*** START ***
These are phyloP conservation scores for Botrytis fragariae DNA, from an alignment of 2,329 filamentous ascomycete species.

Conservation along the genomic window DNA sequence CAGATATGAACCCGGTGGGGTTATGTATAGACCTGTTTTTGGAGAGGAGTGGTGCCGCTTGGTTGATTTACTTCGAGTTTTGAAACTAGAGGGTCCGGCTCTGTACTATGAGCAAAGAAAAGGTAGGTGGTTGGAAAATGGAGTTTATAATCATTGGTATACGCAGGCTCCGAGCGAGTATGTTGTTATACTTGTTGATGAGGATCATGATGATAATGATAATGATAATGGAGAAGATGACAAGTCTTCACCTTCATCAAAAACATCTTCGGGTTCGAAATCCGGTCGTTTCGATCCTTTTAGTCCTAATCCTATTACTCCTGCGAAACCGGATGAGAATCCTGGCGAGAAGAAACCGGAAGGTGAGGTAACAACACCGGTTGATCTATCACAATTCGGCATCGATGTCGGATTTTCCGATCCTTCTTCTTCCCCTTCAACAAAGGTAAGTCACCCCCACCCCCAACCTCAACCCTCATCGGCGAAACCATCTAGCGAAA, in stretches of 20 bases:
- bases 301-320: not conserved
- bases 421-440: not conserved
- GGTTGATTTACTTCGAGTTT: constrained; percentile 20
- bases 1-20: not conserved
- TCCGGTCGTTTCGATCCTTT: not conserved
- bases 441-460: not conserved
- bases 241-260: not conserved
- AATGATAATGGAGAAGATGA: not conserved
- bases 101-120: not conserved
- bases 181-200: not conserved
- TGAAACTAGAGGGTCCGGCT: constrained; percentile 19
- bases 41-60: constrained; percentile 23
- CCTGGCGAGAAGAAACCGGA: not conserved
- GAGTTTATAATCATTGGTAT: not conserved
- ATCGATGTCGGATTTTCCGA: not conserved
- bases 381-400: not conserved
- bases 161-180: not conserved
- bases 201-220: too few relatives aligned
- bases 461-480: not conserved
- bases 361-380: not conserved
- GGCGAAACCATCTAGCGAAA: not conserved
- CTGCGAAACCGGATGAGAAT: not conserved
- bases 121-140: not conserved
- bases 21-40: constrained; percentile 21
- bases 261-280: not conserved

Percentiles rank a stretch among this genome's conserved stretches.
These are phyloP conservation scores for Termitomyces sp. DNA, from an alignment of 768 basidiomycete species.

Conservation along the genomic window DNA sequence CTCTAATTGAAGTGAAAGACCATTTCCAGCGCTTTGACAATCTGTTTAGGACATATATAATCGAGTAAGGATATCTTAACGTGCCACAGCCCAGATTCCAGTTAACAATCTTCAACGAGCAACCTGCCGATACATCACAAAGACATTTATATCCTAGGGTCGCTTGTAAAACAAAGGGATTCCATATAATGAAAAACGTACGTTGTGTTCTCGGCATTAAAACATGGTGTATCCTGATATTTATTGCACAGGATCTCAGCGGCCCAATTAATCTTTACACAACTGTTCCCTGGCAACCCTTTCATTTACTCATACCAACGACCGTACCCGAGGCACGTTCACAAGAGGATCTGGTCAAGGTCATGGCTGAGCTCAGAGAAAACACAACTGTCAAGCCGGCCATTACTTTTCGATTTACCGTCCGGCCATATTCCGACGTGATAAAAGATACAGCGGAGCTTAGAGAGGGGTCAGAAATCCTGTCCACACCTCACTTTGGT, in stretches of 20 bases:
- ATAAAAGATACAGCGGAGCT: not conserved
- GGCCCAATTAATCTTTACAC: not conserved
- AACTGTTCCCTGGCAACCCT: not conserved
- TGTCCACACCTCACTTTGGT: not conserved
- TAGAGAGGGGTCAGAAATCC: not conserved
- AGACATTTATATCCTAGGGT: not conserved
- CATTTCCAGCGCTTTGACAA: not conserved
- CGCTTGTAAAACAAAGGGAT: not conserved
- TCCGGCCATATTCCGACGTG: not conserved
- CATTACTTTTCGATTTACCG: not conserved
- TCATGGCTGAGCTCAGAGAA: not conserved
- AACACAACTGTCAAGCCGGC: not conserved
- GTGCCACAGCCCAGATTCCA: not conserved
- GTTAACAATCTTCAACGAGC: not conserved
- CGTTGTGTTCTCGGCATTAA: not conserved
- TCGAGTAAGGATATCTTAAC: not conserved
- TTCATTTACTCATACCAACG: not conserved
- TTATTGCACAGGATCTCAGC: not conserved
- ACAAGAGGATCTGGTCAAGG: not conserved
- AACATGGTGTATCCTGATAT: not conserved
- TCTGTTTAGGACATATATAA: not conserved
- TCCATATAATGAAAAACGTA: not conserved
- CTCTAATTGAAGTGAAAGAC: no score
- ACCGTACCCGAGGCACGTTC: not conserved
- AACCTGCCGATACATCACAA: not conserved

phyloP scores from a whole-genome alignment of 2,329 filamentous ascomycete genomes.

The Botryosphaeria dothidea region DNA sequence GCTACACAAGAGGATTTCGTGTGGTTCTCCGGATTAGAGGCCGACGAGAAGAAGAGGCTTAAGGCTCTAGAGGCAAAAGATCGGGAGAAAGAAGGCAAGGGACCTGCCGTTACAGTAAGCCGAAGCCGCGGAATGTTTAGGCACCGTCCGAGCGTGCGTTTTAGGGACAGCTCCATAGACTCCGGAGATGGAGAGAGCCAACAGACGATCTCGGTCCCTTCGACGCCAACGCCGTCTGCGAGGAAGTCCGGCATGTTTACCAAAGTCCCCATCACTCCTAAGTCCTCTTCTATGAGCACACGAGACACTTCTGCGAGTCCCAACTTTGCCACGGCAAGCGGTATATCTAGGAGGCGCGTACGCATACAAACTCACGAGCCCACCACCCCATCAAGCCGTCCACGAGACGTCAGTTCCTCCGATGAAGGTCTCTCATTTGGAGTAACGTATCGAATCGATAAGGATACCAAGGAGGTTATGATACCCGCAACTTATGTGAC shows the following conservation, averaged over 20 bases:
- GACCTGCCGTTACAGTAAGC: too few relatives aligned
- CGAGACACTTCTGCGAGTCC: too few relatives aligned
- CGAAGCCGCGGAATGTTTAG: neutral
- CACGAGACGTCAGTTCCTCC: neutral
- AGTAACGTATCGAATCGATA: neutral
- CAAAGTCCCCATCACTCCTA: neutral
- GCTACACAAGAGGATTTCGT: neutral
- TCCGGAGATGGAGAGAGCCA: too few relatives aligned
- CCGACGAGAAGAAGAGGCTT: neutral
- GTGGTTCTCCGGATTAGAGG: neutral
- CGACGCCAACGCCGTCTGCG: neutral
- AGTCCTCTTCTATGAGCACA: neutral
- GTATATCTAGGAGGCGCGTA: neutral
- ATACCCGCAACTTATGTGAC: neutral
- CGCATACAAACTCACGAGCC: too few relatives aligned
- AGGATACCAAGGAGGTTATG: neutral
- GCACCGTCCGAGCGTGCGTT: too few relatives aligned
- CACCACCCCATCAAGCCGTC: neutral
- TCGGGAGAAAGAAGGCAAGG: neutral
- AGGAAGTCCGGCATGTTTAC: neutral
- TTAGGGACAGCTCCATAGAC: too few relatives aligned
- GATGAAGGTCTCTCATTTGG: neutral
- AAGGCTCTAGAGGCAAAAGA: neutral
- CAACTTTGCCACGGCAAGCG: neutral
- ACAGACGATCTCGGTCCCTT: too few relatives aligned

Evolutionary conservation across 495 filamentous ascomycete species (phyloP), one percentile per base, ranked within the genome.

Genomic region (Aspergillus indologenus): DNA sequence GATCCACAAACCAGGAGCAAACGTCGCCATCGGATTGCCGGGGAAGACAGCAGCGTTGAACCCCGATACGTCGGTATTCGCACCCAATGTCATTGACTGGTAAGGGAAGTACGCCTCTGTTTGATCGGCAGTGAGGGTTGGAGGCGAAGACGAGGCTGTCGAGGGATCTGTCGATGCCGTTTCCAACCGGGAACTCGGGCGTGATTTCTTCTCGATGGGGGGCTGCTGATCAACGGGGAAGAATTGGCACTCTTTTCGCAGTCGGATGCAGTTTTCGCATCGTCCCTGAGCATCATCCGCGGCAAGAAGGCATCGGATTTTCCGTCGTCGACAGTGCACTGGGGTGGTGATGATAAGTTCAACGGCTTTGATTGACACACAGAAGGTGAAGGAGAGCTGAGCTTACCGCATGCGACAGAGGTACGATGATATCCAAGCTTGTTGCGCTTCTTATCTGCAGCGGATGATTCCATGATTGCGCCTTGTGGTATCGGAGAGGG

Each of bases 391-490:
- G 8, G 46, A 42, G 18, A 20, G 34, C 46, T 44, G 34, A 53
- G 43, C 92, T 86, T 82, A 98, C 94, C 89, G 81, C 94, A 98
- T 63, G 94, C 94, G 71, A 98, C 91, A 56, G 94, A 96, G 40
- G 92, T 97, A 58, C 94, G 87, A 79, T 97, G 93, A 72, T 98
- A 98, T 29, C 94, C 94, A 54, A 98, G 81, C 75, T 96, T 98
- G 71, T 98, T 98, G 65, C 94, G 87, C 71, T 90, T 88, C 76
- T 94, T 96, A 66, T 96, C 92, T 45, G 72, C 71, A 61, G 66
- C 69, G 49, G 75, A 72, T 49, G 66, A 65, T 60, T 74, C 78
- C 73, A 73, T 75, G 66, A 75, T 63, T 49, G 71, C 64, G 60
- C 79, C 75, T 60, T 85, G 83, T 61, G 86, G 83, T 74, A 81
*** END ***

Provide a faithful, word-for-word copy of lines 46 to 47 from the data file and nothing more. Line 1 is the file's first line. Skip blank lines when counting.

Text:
- TCGAGTAAGGATATCTTAAC: not conserved
- TTCATTTACTCATACCAACG: not conserved